The short story "Through the Tunnel" by Doris Lessing told about the young English boy, Jerry, who came with his mother for a summer vacation to the sea abroad. The author described in the first paragraph these two people: the mother walked on in front of the boy, carrying a bright-striped bag and the boy who stopped at turning off the path and looked down at a wild and rocky bay.
Next morning Jerry asked his mother to permit him to go and have a look at the rocks there. She agreed. He was an only child, eleven years old, she was a widow. She thought that he mustn't feel he ought to be with her.
Jerry went down to the rock, he jumped into the sea, he was a good swimmer. He dived and when he appeared on the surface, he noticed a group of boys. They spoke a language which he didn't understand. He very much wanted to be with them. He was so glad to see that one boy noticed him and smiled. They shouted cheerfully at him and when they understood that he was a foreigner they proceeded to ignore him. Jerry was happy to be with them.
Next time Jerry saw one boy dived into the water and didn't come up. Jerry yelled in warning, the other boys looked at him idly and turned their eyes back toward the water. After a long time, the boy came up on the other side of a rock and shouted triumphantly. The other boys followed the example of the fellow, and Jerry understood that they swam through the tunnel in the rock.
The idea of going through the tunnel intrigued Jerry. He had passed several classes at a diving school. He thought he must learn to control his breathing. He counted the time being underwater, Jerry exercised his lungs as if it was the goal of his whole life. At night, the boy dreamed of the water-filled cave in the rock. His nose was bleeding.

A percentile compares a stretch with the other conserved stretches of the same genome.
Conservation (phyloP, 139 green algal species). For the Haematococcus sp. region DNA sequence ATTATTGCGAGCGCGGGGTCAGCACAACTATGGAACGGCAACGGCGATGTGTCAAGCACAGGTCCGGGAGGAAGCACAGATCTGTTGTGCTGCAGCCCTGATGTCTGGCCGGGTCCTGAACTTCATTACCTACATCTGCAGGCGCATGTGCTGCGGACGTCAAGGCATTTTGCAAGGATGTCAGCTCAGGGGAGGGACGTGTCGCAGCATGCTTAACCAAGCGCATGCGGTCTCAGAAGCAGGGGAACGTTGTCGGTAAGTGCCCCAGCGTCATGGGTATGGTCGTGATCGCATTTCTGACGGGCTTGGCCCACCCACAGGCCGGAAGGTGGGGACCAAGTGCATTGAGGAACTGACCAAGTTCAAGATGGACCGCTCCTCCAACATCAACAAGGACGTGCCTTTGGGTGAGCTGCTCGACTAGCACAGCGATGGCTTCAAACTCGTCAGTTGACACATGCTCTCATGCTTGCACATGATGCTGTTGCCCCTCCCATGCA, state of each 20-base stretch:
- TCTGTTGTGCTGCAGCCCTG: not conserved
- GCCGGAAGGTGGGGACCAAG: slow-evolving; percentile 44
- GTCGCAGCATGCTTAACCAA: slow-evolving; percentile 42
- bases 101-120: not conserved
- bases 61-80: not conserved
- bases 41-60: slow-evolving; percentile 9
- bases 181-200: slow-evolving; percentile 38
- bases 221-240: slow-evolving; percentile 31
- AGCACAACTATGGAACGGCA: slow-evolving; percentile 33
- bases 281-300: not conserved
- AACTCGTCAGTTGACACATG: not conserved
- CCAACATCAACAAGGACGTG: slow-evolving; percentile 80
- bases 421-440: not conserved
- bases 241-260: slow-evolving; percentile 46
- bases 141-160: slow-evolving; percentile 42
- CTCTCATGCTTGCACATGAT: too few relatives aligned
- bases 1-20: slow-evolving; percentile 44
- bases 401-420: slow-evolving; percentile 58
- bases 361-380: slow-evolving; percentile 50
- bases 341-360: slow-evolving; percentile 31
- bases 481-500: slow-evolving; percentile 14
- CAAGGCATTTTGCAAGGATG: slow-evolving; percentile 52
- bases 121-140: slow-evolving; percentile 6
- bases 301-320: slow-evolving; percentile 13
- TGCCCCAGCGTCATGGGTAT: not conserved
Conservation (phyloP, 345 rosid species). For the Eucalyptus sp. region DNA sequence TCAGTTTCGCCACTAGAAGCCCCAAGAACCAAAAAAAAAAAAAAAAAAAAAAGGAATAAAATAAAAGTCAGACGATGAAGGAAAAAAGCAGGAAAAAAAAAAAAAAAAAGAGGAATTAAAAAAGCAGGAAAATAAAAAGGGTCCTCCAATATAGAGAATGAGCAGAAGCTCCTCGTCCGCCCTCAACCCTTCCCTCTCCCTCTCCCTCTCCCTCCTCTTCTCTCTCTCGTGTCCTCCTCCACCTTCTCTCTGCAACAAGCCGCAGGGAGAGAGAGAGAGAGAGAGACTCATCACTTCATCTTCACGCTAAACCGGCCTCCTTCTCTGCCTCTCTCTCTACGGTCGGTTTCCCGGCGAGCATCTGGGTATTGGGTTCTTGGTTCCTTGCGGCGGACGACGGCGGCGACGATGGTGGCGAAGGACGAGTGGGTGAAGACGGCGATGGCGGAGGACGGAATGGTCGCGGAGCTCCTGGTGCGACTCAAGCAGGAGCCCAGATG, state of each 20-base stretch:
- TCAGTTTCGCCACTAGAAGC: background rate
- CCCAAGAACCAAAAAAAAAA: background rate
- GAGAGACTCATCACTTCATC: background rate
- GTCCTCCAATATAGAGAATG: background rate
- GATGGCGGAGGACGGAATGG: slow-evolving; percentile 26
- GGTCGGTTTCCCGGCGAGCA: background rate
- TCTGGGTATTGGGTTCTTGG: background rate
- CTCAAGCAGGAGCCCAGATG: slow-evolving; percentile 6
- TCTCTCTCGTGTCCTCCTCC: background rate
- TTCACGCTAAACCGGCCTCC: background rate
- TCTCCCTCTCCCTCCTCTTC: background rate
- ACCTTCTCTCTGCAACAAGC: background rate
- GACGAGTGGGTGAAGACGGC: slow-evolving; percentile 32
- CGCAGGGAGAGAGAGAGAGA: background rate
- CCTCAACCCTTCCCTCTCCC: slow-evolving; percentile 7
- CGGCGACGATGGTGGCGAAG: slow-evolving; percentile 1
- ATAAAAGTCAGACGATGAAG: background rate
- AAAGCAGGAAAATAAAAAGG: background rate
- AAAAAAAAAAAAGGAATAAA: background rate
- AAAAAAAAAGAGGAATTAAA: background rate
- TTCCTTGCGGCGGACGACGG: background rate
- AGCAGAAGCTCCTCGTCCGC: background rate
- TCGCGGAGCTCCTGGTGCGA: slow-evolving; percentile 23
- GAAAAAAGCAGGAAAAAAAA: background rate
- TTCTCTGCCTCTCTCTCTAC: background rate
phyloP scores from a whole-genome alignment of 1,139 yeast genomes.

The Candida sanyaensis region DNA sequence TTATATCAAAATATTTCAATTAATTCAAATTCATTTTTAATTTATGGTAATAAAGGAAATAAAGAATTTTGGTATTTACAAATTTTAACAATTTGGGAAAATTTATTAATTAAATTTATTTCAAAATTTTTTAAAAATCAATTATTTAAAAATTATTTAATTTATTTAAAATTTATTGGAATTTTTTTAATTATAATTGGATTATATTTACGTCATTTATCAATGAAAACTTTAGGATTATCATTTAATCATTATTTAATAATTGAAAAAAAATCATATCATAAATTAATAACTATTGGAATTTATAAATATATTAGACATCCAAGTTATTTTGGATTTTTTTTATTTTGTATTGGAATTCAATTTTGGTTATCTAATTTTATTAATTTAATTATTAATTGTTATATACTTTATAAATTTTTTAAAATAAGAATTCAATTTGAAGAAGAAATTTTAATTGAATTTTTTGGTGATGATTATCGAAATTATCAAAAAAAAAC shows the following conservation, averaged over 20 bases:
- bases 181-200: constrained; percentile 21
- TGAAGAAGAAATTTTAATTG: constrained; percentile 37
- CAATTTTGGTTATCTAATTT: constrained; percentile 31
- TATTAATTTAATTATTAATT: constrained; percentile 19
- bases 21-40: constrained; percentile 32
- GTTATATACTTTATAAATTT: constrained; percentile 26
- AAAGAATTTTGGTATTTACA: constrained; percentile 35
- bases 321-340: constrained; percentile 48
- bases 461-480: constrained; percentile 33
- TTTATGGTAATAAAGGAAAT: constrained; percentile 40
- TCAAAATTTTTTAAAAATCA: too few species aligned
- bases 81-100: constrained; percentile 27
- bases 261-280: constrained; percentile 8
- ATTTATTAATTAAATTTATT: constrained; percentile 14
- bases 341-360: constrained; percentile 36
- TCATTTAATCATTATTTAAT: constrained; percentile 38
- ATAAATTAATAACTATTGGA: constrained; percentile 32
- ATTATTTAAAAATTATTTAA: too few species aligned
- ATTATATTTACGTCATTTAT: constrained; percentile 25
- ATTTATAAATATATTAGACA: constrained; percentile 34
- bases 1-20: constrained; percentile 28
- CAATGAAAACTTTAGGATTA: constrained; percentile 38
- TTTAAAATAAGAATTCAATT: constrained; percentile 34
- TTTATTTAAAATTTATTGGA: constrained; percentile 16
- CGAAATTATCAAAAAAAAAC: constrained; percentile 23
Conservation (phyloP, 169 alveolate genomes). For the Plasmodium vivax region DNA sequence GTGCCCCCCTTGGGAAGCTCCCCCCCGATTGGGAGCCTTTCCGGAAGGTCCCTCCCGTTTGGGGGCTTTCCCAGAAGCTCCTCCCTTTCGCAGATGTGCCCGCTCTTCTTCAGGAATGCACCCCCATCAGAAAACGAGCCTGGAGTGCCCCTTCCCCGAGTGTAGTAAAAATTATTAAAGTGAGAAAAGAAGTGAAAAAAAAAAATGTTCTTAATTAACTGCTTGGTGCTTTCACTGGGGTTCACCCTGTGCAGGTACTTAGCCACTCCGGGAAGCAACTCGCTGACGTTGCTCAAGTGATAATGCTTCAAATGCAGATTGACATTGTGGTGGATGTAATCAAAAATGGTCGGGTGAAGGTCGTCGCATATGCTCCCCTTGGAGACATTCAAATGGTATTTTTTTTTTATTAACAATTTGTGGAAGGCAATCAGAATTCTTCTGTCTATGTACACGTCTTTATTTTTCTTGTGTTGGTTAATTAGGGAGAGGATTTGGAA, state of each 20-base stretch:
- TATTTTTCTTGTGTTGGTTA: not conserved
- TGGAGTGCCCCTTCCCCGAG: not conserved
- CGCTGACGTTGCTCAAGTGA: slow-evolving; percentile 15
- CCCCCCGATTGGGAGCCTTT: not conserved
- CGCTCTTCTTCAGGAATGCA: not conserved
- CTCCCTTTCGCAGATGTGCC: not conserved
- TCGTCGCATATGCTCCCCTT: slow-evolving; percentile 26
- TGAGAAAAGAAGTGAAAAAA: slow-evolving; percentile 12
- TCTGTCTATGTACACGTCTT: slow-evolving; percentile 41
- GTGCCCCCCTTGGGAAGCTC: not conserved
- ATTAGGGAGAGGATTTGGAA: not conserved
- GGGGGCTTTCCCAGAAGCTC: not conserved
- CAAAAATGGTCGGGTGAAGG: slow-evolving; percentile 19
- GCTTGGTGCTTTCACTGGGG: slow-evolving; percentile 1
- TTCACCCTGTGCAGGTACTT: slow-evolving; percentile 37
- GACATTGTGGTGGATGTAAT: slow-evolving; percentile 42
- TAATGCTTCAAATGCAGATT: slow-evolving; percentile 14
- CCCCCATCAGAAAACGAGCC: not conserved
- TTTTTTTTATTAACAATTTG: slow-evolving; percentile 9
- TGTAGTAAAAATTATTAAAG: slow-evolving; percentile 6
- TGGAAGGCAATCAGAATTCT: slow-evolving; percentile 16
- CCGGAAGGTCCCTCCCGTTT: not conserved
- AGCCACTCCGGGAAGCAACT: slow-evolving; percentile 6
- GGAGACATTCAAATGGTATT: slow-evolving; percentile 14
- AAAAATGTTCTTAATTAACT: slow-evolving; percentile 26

He continued training. The boys made a pause while he counted a hundred and sixty. He thought that now if he tried, he could get through that long tunnel, but he was not going to try yet. The author wrote, "A curious, most unchildlike persistence, a controlled impatience, made him wait."
He understood how dangerous swimming through the tunnel could be. He was frightened but he said to himself that if he did not do it now, he never would. Eventually, he did it. It happened in the morning, he went to the beach and swam through the tunnel. When he came to the surface, he saw "the local boys diving and playing half a mile away. He did not want them. He wanted nothing but to get back home and lie down."
He told his mother that he can stay underwater for three minutes. The mother looked at him closely. She noticed that his face was pale, he was strained. His eyes were glazed-looking. She was worried. She was ready to argue against his underwater swimming, "but he gave in at once. It was no longer of the least importance to go to the bay."
A reader can assume that when the boy becomes an adult he would be recognized for the great achievements. The idea that if you set your mind to something, then you can accomplish it - was expressed in Jerry’s desire to getting through the tunnel and as a result, he did that. After Jerry reached his goal, he no longer felt the desire to demonstrate it or to be congratulated by the other boys. In the case of Jerry, the tunnel symbolizes the passage from childhood to adulthood. In the story of the boy who went through the tunnel, the author represented people who are able to overcome difficulties.
Here is the link to the text of the story: